This strategy not only helps with design but also helps those who have visual disabilities. Those empty paragraphs can be indicated and described by screen readers, which interrupts reading flow.
You can use the platform’s “space after” or “space before” functionalities instead. In Microsoft Word, go to the Layout tab and then the Spacing section.
4. Use the list tool, not manual bullet symbols
Another one of the strategies for accessible documents is the use of your word-processing software’s built-in list tool. That is, if you are using Microsoft Word, for example, click on the bullet list button in the Home tab to create an automated bullet list.
A manual symbol for each list item will result in a screen reader assuming the bullet is an image. The screen reader will thus look for alt text (see “Edit the alt text” below) to describe it. It also won’t know that the item is part of a list and will read it as if all items are separate paragraphs.
Strategies for accessible documents you may not already use
1. Meaningful links
When providing a link, either to a location within the document (i.e., internal link) or to a website (i.e., external link), provide meaningful text to go along with the URL as one of the strategies for accessible documents.
For example, instead of saying “click here,” say something like “Go to the CDC website to learn more about flu prevention.” Then you would use the software’s insert hyperlink tool to link the term “CDC website” to the URL. Screen readers will identify the link appropriately.
2. Edit the alt text
If a digital document has images, it should always have alt text that clearly describes the image as relevant to the associated text. This alternative text is read by the screen reader for individuals with visual disabilities.
Proposed alt text:
An infographic is made up of four concentric circles. The innermost circle is labeled Child and Family. The second circle is labeled Early Educators. The third circle is labeled Early Education Providers. The final and outermost circle is labeled Early Education Partners.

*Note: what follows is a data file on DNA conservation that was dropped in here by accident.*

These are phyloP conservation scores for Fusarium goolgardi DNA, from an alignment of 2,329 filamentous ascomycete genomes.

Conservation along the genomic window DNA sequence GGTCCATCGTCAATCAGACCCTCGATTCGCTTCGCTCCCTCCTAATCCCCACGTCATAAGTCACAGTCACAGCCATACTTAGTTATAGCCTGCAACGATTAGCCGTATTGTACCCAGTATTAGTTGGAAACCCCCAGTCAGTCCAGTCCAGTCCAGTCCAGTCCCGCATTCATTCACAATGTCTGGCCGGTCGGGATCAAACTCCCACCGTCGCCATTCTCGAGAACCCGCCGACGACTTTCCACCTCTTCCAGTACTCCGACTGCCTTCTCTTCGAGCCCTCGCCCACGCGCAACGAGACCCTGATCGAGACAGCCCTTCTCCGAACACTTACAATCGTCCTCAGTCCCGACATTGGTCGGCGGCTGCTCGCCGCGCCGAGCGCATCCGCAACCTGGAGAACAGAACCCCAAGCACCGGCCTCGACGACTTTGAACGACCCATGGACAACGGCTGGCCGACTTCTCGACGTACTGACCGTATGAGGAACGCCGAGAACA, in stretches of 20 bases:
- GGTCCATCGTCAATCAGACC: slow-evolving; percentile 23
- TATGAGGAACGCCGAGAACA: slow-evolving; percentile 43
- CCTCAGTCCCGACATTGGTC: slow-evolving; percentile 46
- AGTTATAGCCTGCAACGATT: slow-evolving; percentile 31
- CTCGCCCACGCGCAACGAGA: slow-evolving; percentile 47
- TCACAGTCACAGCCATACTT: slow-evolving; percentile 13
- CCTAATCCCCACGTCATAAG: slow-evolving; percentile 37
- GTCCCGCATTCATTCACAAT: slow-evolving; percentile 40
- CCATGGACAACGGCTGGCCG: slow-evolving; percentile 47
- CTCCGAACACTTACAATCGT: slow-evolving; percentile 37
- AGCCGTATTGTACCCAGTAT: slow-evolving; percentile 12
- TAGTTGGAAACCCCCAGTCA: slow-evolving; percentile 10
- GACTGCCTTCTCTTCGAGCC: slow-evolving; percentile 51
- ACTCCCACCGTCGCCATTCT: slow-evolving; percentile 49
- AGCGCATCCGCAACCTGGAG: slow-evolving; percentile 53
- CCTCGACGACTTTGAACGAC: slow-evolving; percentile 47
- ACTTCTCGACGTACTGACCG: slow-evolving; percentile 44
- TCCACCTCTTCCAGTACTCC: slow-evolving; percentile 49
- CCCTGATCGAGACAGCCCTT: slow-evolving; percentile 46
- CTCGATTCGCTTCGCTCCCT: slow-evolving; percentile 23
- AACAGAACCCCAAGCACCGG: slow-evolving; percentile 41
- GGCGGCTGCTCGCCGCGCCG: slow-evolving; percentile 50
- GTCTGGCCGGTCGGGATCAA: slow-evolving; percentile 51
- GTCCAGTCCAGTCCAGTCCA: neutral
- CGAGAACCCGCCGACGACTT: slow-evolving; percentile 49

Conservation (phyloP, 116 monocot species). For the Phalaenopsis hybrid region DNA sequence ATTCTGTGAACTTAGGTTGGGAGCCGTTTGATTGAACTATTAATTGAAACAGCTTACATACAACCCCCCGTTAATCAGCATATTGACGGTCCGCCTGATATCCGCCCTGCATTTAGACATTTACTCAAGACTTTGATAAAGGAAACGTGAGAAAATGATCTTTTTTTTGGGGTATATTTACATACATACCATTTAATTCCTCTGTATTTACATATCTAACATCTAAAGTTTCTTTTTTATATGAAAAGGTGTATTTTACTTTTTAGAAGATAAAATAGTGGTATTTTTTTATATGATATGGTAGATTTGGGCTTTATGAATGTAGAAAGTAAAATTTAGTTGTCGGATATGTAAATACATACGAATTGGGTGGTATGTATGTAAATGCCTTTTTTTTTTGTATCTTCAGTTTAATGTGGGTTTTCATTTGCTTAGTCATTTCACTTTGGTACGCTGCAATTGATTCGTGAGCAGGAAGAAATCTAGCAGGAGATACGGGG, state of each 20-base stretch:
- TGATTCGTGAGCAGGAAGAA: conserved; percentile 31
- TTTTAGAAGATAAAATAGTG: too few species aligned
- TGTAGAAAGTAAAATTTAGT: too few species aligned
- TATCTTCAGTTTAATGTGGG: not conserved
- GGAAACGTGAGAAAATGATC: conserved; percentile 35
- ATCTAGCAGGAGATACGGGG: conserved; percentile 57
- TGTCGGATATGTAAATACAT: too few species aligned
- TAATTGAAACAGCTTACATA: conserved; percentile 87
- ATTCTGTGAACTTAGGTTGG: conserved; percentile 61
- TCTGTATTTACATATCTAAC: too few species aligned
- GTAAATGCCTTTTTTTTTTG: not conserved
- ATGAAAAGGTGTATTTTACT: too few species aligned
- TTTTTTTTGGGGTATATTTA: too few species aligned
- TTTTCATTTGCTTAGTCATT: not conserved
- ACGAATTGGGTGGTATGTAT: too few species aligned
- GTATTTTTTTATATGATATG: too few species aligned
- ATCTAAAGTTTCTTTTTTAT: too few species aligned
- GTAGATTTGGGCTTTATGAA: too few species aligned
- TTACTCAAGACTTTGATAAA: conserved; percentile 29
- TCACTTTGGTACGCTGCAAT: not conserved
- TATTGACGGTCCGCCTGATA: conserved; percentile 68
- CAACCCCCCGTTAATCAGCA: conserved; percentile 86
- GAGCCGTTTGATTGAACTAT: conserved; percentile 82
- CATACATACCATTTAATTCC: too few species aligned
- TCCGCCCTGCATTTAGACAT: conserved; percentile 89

Meaningful alt text is also important. I was recently alerted to a UN infographic that had the following alt text: High Resolution Image. If you didn’t go to the link I provided and see the image yourself, would you have known what the infographic was about?
3. Tables should not be used for layout alone
In the beginning, web designers made use of tables to lay out pages that were visually appealing. However, screen readers see tables as a way to organize data.
As one of the strategies for accessible documents, column headers should be labeled as such so that screen readers can orient individuals with visual disabilities. Cells should contain data that correspond to the column headers.
|Pan-fried barramundi||bok choy and mushrooms||rice||barramundi|
|Tuscan pork chops and quinoa||peppers||quinoa||pork chops|
|Fish tacos||slaw||corn tortillas||fish|
4. Color contrast
Ensuring color contrast between foreground and background is high enough for readability is another one of the strategies for accessible documents.
Example of text that is hard to read
For example, in the box above the light blue background with gray text is hard to read. A better option would be a darker blue with bold white text as shown below.
Example of text that is easier to read
High contrast makes text readable not just for people with low vision but also for people with color blindness.
I hope this post about strategies for accessible documents has helped you improve your writing and editing to benefit all your readers, not just those without disabilities.